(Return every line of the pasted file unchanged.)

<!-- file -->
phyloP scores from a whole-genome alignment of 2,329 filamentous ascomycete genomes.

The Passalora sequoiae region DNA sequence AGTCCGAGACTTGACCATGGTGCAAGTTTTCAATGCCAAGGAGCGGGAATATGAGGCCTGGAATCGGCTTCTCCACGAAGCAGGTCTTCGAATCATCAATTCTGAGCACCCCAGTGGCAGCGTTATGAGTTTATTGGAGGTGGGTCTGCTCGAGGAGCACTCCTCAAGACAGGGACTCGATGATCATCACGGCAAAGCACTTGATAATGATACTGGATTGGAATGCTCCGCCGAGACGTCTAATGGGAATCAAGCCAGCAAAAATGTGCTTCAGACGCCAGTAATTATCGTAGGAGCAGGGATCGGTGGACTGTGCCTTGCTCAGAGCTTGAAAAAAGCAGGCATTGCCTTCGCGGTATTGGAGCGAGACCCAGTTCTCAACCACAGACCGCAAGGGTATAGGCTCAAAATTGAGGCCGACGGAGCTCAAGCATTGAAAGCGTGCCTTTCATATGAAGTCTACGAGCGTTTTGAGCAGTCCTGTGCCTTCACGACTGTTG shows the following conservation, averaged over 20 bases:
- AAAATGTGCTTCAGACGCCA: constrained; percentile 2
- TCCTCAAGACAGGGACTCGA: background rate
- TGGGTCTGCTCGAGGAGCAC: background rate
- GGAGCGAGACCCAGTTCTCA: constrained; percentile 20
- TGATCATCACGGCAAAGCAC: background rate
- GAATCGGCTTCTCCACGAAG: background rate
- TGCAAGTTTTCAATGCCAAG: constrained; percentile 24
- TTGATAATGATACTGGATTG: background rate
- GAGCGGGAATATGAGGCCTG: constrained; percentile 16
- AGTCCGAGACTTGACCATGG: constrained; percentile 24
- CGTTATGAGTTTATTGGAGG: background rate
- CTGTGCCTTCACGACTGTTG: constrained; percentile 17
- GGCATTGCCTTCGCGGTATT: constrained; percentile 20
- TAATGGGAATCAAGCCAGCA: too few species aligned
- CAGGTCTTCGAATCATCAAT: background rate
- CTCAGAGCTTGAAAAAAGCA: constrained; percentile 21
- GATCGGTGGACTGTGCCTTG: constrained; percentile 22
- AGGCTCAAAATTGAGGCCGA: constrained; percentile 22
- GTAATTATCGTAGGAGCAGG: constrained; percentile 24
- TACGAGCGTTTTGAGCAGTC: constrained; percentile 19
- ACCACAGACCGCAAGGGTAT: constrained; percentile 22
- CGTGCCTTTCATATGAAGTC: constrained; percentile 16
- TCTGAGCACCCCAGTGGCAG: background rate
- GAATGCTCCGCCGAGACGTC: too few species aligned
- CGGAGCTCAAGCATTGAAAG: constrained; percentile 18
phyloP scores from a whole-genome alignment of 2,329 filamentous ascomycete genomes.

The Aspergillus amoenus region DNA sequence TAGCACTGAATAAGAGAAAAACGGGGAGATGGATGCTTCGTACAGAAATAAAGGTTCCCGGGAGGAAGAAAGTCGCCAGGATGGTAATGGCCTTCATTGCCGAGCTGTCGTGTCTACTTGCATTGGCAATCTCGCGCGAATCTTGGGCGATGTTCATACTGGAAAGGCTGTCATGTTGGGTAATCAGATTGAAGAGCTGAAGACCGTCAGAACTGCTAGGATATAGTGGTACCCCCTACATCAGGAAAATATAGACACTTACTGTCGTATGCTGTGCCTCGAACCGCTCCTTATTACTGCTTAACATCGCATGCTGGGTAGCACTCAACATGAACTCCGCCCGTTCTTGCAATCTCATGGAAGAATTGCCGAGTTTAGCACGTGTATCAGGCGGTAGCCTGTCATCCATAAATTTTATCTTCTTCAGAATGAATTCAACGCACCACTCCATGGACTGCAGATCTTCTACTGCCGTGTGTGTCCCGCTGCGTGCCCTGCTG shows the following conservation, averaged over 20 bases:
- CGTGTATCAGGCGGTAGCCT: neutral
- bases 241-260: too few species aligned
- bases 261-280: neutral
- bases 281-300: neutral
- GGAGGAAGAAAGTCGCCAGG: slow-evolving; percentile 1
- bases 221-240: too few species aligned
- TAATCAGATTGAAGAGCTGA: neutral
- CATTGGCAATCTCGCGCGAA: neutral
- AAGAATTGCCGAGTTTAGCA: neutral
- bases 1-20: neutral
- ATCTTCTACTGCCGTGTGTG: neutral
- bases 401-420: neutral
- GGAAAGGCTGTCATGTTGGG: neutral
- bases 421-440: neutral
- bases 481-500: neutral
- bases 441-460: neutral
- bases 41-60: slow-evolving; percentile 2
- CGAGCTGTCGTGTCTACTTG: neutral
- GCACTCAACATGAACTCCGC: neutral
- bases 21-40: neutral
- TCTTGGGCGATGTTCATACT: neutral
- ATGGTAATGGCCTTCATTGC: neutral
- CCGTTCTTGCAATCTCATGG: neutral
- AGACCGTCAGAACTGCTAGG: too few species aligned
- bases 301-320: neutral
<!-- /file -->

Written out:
phyloP scores from a whole-genome alignment of 2,329 filamentous ascomycete genomes.

The Passalora sequoiae region DNA sequence AGTCCGAGACTTGACCATGGTGCAAGTTTTCAATGCCAAGGAGCGGGAATATGAGGCCTGGAATCGGCTTCTCCACGAAGCAGGTCTTCGAATCATCAATTCTGAGCACCCCAGTGGCAGCGTTATGAGTTTATTGGAGGTGGGTCTGCTCGAGGAGCACTCCTCAAGACAGGGACTCGATGATCATCACGGCAAAGCACTTGATAATGATACTGGATTGGAATGCTCCGCCGAGACGTCTAATGGGAATCAAGCCAGCAAAAATGTGCTTCAGACGCCAGTAATTATCGTAGGAGCAGGGATCGGTGGACTGTGCCTTGCTCAGAGCTTGAAAAAAGCAGGCATTGCCTTCGCGGTATTGGAGCGAGACCCAGTTCTCAACCACAGACCGCAAGGGTATAGGCTCAAAATTGAGGCCGACGGAGCTCAAGCATTGAAAGCGTGCCTTTCATATGAAGTCTACGAGCGTTTTGAGCAGTCCTGTGCCTTCACGACTGTTG shows the following conservation, averaged over 20 bases:
- AAAATGTGCTTCAGACGCCA: constrained; percentile 2
- TCCTCAAGACAGGGACTCGA: background rate
- TGGGTCTGCTCGAGGAGCAC: background rate
- GGAGCGAGACCCAGTTCTCA: constrained; percentile 20
- TGATCATCACGGCAAAGCAC: background rate
- GAATCGGCTTCTCCACGAAG: background rate
- TGCAAGTTTTCAATGCCAAG: constrained; percentile 24
- TTGATAATGATACTGGATTG: background rate
- GAGCGGGAATATGAGGCCTG: constrained; percentile 16
- AGTCCGAGACTTGACCATGG: constrained; percentile 24
- CGTTATGAGTTTATTGGAGG: background rate
- CTGTGCCTTCACGACTGTTG: constrained; percentile 17
- GGCATTGCCTTCGCGGTATT: constrained; percentile 20
- TAATGGGAATCAAGCCAGCA: too few species aligned
- CAGGTCTTCGAATCATCAAT: background rate
- CTCAGAGCTTGAAAAAAGCA: constrained; percentile 21
- GATCGGTGGACTGTGCCTTG: constrained; percentile 22
- AGGCTCAAAATTGAGGCCGA: constrained; percentile 22
- GTAATTATCGTAGGAGCAGG: constrained; percentile 24
- TACGAGCGTTTTGAGCAGTC: constrained; percentile 19
- ACCACAGACCGCAAGGGTAT: constrained; percentile 22
- CGTGCCTTTCATATGAAGTC: constrained; percentile 16
- TCTGAGCACCCCAGTGGCAG: background rate
- GAATGCTCCGCCGAGACGTC: too few species aligned
- CGGAGCTCAAGCATTGAAAG: constrained; percentile 18
phyloP scores from a whole-genome alignment of 2,329 filamentous ascomycete genomes.

The Aspergillus amoenus region DNA sequence TAGCACTGAATAAGAGAAAAACGGGGAGATGGATGCTTCGTACAGAAATAAAGGTTCCCGGGAGGAAGAAAGTCGCCAGGATGGTAATGGCCTTCATTGCCGAGCTGTCGTGTCTACTTGCATTGGCAATCTCGCGCGAATCTTGGGCGATGTTCATACTGGAAAGGCTGTCATGTTGGGTAATCAGATTGAAGAGCTGAAGACCGTCAGAACTGCTAGGATATAGTGGTACCCCCTACATCAGGAAAATATAGACACTTACTGTCGTATGCTGTGCCTCGAACCGCTCCTTATTACTGCTTAACATCGCATGCTGGGTAGCACTCAACATGAACTCCGCCCGTTCTTGCAATCTCATGGAAGAATTGCCGAGTTTAGCACGTGTATCAGGCGGTAGCCTGTCATCCATAAATTTTATCTTCTTCAGAATGAATTCAACGCACCACTCCATGGACTGCAGATCTTCTACTGCCGTGTGTGTCCCGCTGCGTGCCCTGCTG shows the following conservation, averaged over 20 bases:
- CGTGTATCAGGCGGTAGCCT: neutral
- bases 241-260: too few species aligned
- bases 261-280: neutral
- bases 281-300: neutral
- GGAGGAAGAAAGTCGCCAGG: slow-evolving; percentile 1
- bases 221-240: too few species aligned
- TAATCAGATTGAAGAGCTGA: neutral
- CATTGGCAATCTCGCGCGAA: neutral
- AAGAATTGCCGAGTTTAGCA: neutral
- bases 1-20: neutral
- ATCTTCTACTGCCGTGTGTG: neutral
- bases 401-420: neutral
- GGAAAGGCTGTCATGTTGGG: neutral
- bases 421-440: neutral
- bases 481-500: neutral
- bases 441-460: neutral
- bases 41-60: slow-evolving; percentile 2
- CGAGCTGTCGTGTCTACTTG: neutral
- GCACTCAACATGAACTCCGC: neutral
- bases 21-40: neutral
- TCTTGGGCGATGTTCATACT: neutral
- ATGGTAATGGCCTTCATTGC: neutral
- CCGTTCTTGCAATCTCATGG: neutral
- AGACCGTCAGAACTGCTAGG: too few species aligned
- bases 301-320: neutral